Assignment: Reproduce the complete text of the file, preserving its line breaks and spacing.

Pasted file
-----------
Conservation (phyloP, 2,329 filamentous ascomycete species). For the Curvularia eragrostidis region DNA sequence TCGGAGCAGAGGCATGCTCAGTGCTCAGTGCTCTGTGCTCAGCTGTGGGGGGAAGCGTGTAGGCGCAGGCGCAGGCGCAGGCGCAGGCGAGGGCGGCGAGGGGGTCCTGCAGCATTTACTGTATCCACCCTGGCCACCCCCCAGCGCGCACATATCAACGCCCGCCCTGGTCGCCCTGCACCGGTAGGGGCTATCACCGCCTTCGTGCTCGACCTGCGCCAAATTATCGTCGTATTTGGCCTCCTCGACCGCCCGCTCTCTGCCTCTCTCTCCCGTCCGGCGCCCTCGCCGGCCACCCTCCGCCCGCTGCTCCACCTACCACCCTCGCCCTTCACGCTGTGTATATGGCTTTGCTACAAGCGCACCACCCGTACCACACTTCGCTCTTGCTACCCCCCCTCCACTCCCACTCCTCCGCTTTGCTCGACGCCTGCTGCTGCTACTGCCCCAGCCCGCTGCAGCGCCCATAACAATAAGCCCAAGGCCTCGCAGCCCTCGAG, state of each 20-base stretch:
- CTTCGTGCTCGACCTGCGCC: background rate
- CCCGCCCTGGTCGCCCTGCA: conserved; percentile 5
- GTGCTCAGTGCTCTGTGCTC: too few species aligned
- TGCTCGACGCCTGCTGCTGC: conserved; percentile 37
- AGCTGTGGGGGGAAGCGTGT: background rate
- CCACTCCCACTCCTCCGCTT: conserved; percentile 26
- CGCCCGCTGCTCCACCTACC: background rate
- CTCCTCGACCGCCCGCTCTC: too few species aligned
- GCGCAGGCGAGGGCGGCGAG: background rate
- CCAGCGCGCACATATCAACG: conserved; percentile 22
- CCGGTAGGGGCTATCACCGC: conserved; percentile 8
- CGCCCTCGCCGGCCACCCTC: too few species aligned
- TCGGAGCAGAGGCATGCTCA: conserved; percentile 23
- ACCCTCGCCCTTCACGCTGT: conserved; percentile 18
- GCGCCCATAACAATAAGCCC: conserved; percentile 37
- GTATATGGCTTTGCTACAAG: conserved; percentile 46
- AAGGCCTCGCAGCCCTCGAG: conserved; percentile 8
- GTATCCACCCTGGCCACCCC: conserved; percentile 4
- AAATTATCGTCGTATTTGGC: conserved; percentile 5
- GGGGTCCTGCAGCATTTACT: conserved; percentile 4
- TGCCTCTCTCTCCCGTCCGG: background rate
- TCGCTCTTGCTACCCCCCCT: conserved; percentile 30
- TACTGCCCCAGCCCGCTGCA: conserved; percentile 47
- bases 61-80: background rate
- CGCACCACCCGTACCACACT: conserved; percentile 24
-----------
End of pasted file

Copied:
Conservation (phyloP, 2,329 filamentous ascomycete species). For the Curvularia eragrostidis region DNA sequence TCGGAGCAGAGGCATGCTCAGTGCTCAGTGCTCTGTGCTCAGCTGTGGGGGGAAGCGTGTAGGCGCAGGCGCAGGCGCAGGCGCAGGCGAGGGCGGCGAGGGGGTCCTGCAGCATTTACTGTATCCACCCTGGCCACCCCCCAGCGCGCACATATCAACGCCCGCCCTGGTCGCCCTGCACCGGTAGGGGCTATCACCGCCTTCGTGCTCGACCTGCGCCAAATTATCGTCGTATTTGGCCTCCTCGACCGCCCGCTCTCTGCCTCTCTCTCCCGTCCGGCGCCCTCGCCGGCCACCCTCCGCCCGCTGCTCCACCTACCACCCTCGCCCTTCACGCTGTGTATATGGCTTTGCTACAAGCGCACCACCCGTACCACACTTCGCTCTTGCTACCCCCCCTCCACTCCCACTCCTCCGCTTTGCTCGACGCCTGCTGCTGCTACTGCCCCAGCCCGCTGCAGCGCCCATAACAATAAGCCCAAGGCCTCGCAGCCCTCGAG, state of each 20-base stretch:
- CTTCGTGCTCGACCTGCGCC: background rate
- CCCGCCCTGGTCGCCCTGCA: conserved; percentile 5
- GTGCTCAGTGCTCTGTGCTC: too few species aligned
- TGCTCGACGCCTGCTGCTGC: conserved; percentile 37
- AGCTGTGGGGGGAAGCGTGT: background rate
- CCACTCCCACTCCTCCGCTT: conserved; percentile 26
- CGCCCGCTGCTCCACCTACC: background rate
- CTCCTCGACCGCCCGCTCTC: too few species aligned
- GCGCAGGCGAGGGCGGCGAG: background rate
- CCAGCGCGCACATATCAACG: conserved; percentile 22
- CCGGTAGGGGCTATCACCGC: conserved; percentile 8
- CGCCCTCGCCGGCCACCCTC: too few species aligned
- TCGGAGCAGAGGCATGCTCA: conserved; percentile 23
- ACCCTCGCCCTTCACGCTGT: conserved; percentile 18
- GCGCCCATAACAATAAGCCC: conserved; percentile 37
- GTATATGGCTTTGCTACAAG: conserved; percentile 46
- AAGGCCTCGCAGCCCTCGAG: conserved; percentile 8
- GTATCCACCCTGGCCACCCC: conserved; percentile 4
- AAATTATCGTCGTATTTGGC: conserved; percentile 5
- GGGGTCCTGCAGCATTTACT: conserved; percentile 4
- TGCCTCTCTCTCCCGTCCGG: background rate
- TCGCTCTTGCTACCCCCCCT: conserved; percentile 30
- TACTGCCCCAGCCCGCTGCA: conserved; percentile 47
- bases 61-80: background rate
- CGCACCACCCGTACCACACT: conserved; percentile 24